If you're like most people, you believe that calcium plus D equals stronger bones, celebrity-wearing milk mustaches of the "got milk?" ads. New research presented at the annual Pediatric Academic Societies meeting challenges this notion. According to lead researcher Professor Steven Abrams of the Baylor College of Medicine in Houston, “dietary magnesium intake may be an important, relatively unrecognized factor in bone mineral accretion". Abrams and his team recruited 62 healthy children ages 4 to 8 years old who were not on any supplements. Based on food intake, specialized calcium and magnesium levels and bone scans, Abrams found that the amount of magnesium consumed -- not calcium -- predicted bone density. The take away message for parents? "Lots of nutrients are key for children to have healthy bones. One of these appears to be magnesium," reports Abrams.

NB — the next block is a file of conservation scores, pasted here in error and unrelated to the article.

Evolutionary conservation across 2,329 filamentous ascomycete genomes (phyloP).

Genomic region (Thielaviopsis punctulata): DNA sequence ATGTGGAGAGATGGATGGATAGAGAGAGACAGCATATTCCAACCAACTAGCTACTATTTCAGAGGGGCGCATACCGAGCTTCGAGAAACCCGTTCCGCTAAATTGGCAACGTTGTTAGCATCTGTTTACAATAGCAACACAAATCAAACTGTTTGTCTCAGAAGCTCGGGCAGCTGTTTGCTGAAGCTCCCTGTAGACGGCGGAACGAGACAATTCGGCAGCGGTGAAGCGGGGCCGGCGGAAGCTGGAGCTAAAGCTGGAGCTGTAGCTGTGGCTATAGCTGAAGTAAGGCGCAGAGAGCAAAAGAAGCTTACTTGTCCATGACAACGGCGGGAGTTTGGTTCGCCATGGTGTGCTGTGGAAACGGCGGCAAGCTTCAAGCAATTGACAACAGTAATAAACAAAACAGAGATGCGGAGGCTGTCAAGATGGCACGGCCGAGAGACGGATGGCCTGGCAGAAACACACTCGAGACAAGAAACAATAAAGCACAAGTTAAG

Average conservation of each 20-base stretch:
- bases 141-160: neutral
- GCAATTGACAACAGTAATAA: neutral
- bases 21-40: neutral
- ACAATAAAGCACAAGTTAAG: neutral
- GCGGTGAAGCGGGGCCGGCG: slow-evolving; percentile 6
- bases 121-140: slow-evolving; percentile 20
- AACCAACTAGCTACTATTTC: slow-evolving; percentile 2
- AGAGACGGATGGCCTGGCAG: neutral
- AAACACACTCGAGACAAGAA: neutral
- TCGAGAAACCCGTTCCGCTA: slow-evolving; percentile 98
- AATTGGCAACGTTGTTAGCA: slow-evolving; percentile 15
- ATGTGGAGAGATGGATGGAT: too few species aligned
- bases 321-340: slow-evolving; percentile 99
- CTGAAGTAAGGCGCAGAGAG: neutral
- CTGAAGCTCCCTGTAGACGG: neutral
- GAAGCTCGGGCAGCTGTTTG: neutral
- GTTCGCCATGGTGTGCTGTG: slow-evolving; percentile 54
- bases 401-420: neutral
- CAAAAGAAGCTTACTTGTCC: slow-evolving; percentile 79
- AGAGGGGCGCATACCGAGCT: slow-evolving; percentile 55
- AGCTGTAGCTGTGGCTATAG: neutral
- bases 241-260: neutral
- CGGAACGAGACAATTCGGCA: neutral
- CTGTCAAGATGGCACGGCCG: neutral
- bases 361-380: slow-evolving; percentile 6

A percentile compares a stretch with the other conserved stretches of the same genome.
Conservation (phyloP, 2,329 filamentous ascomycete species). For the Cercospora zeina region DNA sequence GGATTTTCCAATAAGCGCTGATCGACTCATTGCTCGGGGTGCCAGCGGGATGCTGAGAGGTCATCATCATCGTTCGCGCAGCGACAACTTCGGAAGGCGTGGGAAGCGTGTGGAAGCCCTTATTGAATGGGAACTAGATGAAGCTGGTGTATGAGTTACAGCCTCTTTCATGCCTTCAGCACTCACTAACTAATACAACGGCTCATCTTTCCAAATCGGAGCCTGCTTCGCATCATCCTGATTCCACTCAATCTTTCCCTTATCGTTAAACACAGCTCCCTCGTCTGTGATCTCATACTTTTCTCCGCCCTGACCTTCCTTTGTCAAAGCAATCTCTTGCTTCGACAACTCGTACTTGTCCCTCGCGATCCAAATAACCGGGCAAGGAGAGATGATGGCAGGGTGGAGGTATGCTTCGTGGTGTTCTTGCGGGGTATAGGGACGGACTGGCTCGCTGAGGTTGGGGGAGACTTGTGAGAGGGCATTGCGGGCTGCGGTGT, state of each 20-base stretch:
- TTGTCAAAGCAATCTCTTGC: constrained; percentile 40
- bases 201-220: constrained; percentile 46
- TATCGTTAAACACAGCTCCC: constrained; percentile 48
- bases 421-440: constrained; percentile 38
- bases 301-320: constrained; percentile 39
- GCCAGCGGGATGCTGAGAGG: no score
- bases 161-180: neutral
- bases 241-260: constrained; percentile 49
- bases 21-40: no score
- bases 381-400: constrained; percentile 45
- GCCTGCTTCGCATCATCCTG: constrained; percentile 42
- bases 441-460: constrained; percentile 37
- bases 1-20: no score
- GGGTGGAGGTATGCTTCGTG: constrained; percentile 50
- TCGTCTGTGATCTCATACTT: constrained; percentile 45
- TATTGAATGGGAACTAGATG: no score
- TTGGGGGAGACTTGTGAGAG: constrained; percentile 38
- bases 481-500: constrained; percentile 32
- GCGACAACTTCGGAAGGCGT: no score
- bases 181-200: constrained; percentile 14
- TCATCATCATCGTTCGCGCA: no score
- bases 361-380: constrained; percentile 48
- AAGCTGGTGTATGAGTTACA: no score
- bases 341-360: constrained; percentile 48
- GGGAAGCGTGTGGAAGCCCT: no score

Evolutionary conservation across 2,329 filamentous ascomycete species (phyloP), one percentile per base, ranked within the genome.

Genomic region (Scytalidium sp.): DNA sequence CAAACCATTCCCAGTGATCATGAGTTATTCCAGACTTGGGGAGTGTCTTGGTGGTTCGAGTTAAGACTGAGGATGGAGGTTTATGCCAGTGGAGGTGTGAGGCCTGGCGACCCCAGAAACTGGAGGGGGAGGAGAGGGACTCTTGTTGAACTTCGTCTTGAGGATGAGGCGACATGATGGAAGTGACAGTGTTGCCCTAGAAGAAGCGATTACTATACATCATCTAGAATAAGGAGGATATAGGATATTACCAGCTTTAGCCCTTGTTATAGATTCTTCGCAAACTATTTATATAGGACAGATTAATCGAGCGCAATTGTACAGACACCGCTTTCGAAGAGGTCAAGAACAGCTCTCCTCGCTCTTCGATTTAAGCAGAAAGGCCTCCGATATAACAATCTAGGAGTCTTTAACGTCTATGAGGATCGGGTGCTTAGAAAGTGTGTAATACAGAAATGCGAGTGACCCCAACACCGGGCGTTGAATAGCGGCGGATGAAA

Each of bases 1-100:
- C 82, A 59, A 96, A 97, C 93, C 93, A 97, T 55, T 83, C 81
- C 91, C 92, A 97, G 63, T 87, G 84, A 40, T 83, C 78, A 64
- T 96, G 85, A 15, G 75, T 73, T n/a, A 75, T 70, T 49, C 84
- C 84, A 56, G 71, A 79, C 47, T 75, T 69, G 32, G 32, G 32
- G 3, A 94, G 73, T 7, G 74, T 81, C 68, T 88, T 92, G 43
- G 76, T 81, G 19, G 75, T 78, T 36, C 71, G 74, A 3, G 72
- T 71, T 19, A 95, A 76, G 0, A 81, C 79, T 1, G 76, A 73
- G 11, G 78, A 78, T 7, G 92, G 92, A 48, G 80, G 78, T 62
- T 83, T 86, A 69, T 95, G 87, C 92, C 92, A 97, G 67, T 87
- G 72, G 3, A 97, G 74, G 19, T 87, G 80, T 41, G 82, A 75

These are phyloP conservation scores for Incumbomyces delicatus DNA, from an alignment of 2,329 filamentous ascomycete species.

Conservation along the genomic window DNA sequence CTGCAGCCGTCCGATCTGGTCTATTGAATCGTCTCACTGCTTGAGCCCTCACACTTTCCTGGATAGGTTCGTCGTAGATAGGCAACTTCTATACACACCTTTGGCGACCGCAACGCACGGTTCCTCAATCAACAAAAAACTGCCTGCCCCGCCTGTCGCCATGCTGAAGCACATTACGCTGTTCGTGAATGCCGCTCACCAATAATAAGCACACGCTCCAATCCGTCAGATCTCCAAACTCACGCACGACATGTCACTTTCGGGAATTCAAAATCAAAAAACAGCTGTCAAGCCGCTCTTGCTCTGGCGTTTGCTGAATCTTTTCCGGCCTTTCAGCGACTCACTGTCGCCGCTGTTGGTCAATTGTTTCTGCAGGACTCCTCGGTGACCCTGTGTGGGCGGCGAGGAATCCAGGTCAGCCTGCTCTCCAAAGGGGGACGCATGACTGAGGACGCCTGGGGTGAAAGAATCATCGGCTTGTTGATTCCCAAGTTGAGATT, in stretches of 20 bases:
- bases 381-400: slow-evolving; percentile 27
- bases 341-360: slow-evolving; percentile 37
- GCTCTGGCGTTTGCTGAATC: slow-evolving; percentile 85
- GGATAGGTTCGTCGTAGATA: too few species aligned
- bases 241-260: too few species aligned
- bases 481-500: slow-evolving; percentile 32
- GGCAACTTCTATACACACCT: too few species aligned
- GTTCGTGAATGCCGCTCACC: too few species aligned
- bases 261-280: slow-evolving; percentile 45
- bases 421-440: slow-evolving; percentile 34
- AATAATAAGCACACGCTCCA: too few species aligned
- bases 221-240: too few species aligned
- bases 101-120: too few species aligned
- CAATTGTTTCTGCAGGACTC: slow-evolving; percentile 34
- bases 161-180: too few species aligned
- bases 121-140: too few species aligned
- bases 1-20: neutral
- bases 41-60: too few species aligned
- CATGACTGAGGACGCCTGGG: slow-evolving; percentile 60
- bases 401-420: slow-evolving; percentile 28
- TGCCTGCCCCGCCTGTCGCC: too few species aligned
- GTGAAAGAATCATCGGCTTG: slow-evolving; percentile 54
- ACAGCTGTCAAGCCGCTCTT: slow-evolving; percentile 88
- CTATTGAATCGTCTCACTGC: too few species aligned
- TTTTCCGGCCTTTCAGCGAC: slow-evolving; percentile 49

As adults, another belief you may have is that your bone-building days stopped before you were twenty. While the bulk of bone is banked early in life, bones are dynamic and living tissue, constantly remodeling (breaking down and rebuilding). You can still help that process along with optimal magnesium levels, along with calcium, vitamin D and other bone nutrients like boron and vitamin K2. Read more in Calcium & Magnesium, the Dance of Life and The Truth About Calcium. And make sure you take an organic (bioavailable and thus absorbable) form of magnesium like TyH's Fibro-Care™ to actually get magnesium's bone benefits.

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